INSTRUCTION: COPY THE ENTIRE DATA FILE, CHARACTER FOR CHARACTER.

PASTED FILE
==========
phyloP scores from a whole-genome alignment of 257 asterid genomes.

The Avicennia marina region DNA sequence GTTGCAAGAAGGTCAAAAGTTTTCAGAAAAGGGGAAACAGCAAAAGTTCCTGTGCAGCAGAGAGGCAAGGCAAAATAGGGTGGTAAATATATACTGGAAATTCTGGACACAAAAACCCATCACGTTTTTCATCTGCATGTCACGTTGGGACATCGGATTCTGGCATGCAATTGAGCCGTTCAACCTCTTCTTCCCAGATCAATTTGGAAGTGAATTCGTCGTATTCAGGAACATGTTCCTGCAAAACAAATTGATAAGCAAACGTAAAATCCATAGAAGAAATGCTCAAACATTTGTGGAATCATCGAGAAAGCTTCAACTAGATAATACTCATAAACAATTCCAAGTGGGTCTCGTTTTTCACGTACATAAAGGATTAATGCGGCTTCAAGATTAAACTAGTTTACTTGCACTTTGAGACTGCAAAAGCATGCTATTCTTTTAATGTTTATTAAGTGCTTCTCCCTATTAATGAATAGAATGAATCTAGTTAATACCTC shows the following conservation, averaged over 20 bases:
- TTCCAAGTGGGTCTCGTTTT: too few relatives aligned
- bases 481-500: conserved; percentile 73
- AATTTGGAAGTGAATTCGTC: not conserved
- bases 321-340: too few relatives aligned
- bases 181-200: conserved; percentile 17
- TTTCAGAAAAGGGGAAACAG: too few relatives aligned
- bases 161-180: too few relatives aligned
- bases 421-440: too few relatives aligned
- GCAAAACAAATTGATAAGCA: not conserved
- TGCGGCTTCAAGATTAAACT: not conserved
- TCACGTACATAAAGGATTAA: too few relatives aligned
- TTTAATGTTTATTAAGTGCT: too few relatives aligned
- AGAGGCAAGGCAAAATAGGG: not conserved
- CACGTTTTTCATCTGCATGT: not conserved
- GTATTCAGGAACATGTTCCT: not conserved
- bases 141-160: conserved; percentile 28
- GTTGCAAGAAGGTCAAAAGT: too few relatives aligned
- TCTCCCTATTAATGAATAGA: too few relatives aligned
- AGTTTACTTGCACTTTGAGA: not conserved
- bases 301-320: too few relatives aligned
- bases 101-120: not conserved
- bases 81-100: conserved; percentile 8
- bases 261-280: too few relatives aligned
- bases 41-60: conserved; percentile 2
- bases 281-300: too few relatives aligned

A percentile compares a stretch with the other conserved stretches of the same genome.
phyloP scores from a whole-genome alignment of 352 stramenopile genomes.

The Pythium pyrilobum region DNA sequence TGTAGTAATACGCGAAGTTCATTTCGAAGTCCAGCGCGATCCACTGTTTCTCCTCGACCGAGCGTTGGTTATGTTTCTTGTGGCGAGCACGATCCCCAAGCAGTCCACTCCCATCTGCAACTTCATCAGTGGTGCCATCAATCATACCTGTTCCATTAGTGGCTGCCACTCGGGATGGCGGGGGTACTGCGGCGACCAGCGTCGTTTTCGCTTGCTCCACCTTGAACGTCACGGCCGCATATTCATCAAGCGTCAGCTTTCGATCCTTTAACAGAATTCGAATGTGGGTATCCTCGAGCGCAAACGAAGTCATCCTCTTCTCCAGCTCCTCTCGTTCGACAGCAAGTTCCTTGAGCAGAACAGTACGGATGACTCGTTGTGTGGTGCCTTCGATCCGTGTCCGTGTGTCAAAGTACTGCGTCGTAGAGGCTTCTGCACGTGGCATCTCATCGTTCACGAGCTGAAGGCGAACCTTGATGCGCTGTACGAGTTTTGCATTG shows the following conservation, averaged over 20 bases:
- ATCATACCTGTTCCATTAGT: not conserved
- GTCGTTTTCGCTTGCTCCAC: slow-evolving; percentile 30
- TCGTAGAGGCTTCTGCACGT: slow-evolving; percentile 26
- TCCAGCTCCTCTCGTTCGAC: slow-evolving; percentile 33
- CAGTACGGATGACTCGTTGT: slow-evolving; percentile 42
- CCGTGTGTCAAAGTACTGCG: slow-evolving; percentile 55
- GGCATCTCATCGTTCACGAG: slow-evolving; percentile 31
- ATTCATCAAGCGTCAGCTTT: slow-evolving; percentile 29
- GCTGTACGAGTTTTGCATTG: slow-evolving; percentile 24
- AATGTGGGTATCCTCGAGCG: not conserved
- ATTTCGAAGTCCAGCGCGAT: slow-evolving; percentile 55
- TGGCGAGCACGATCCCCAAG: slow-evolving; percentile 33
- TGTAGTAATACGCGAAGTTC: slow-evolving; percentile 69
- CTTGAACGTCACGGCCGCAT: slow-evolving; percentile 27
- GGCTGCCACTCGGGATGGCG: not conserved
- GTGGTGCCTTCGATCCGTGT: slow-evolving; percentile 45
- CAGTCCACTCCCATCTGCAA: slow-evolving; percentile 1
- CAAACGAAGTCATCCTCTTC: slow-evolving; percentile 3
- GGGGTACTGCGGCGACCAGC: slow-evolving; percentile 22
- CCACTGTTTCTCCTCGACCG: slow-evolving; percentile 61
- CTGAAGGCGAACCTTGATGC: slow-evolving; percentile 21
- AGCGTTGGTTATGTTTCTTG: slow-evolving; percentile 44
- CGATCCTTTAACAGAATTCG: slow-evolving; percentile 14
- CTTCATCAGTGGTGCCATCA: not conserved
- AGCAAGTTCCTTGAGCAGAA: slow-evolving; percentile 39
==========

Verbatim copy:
phyloP scores from a whole-genome alignment of 257 asterid genomes.

The Avicennia marina region DNA sequence GTTGCAAGAAGGTCAAAAGTTTTCAGAAAAGGGGAAACAGCAAAAGTTCCTGTGCAGCAGAGAGGCAAGGCAAAATAGGGTGGTAAATATATACTGGAAATTCTGGACACAAAAACCCATCACGTTTTTCATCTGCATGTCACGTTGGGACATCGGATTCTGGCATGCAATTGAGCCGTTCAACCTCTTCTTCCCAGATCAATTTGGAAGTGAATTCGTCGTATTCAGGAACATGTTCCTGCAAAACAAATTGATAAGCAAACGTAAAATCCATAGAAGAAATGCTCAAACATTTGTGGAATCATCGAGAAAGCTTCAACTAGATAATACTCATAAACAATTCCAAGTGGGTCTCGTTTTTCACGTACATAAAGGATTAATGCGGCTTCAAGATTAAACTAGTTTACTTGCACTTTGAGACTGCAAAAGCATGCTATTCTTTTAATGTTTATTAAGTGCTTCTCCCTATTAATGAATAGAATGAATCTAGTTAATACCTC shows the following conservation, averaged over 20 bases:
- TTCCAAGTGGGTCTCGTTTT: too few relatives aligned
- bases 481-500: conserved; percentile 73
- AATTTGGAAGTGAATTCGTC: not conserved
- bases 321-340: too few relatives aligned
- bases 181-200: conserved; percentile 17
- TTTCAGAAAAGGGGAAACAG: too few relatives aligned
- bases 161-180: too few relatives aligned
- bases 421-440: too few relatives aligned
- GCAAAACAAATTGATAAGCA: not conserved
- TGCGGCTTCAAGATTAAACT: not conserved
- TCACGTACATAAAGGATTAA: too few relatives aligned
- TTTAATGTTTATTAAGTGCT: too few relatives aligned
- AGAGGCAAGGCAAAATAGGG: not conserved
- CACGTTTTTCATCTGCATGT: not conserved
- GTATTCAGGAACATGTTCCT: not conserved
- bases 141-160: conserved; percentile 28
- GTTGCAAGAAGGTCAAAAGT: too few relatives aligned
- TCTCCCTATTAATGAATAGA: too few relatives aligned
- AGTTTACTTGCACTTTGAGA: not conserved
- bases 301-320: too few relatives aligned
- bases 101-120: not conserved
- bases 81-100: conserved; percentile 8
- bases 261-280: too few relatives aligned
- bases 41-60: conserved; percentile 2
- bases 281-300: too few relatives aligned

A percentile compares a stretch with the other conserved stretches of the same genome.
phyloP scores from a whole-genome alignment of 352 stramenopile genomes.

The Pythium pyrilobum region DNA sequence TGTAGTAATACGCGAAGTTCATTTCGAAGTCCAGCGCGATCCACTGTTTCTCCTCGACCGAGCGTTGGTTATGTTTCTTGTGGCGAGCACGATCCCCAAGCAGTCCACTCCCATCTGCAACTTCATCAGTGGTGCCATCAATCATACCTGTTCCATTAGTGGCTGCCACTCGGGATGGCGGGGGTACTGCGGCGACCAGCGTCGTTTTCGCTTGCTCCACCTTGAACGTCACGGCCGCATATTCATCAAGCGTCAGCTTTCGATCCTTTAACAGAATTCGAATGTGGGTATCCTCGAGCGCAAACGAAGTCATCCTCTTCTCCAGCTCCTCTCGTTCGACAGCAAGTTCCTTGAGCAGAACAGTACGGATGACTCGTTGTGTGGTGCCTTCGATCCGTGTCCGTGTGTCAAAGTACTGCGTCGTAGAGGCTTCTGCACGTGGCATCTCATCGTTCACGAGCTGAAGGCGAACCTTGATGCGCTGTACGAGTTTTGCATTG shows the following conservation, averaged over 20 bases:
- ATCATACCTGTTCCATTAGT: not conserved
- GTCGTTTTCGCTTGCTCCAC: slow-evolving; percentile 30
- TCGTAGAGGCTTCTGCACGT: slow-evolving; percentile 26
- TCCAGCTCCTCTCGTTCGAC: slow-evolving; percentile 33
- CAGTACGGATGACTCGTTGT: slow-evolving; percentile 42
- CCGTGTGTCAAAGTACTGCG: slow-evolving; percentile 55
- GGCATCTCATCGTTCACGAG: slow-evolving; percentile 31
- ATTCATCAAGCGTCAGCTTT: slow-evolving; percentile 29
- GCTGTACGAGTTTTGCATTG: slow-evolving; percentile 24
- AATGTGGGTATCCTCGAGCG: not conserved
- ATTTCGAAGTCCAGCGCGAT: slow-evolving; percentile 55
- TGGCGAGCACGATCCCCAAG: slow-evolving; percentile 33
- TGTAGTAATACGCGAAGTTC: slow-evolving; percentile 69
- CTTGAACGTCACGGCCGCAT: slow-evolving; percentile 27
- GGCTGCCACTCGGGATGGCG: not conserved
- GTGGTGCCTTCGATCCGTGT: slow-evolving; percentile 45
- CAGTCCACTCCCATCTGCAA: slow-evolving; percentile 1
- CAAACGAAGTCATCCTCTTC: slow-evolving; percentile 3
- GGGGTACTGCGGCGACCAGC: slow-evolving; percentile 22
- CCACTGTTTCTCCTCGACCG: slow-evolving; percentile 61
- CTGAAGGCGAACCTTGATGC: slow-evolving; percentile 21
- AGCGTTGGTTATGTTTCTTG: slow-evolving; percentile 44
- CGATCCTTTAACAGAATTCG: slow-evolving; percentile 14
- CTTCATCAGTGGTGCCATCA: not conserved
- AGCAAGTTCCTTGAGCAGAA: slow-evolving; percentile 39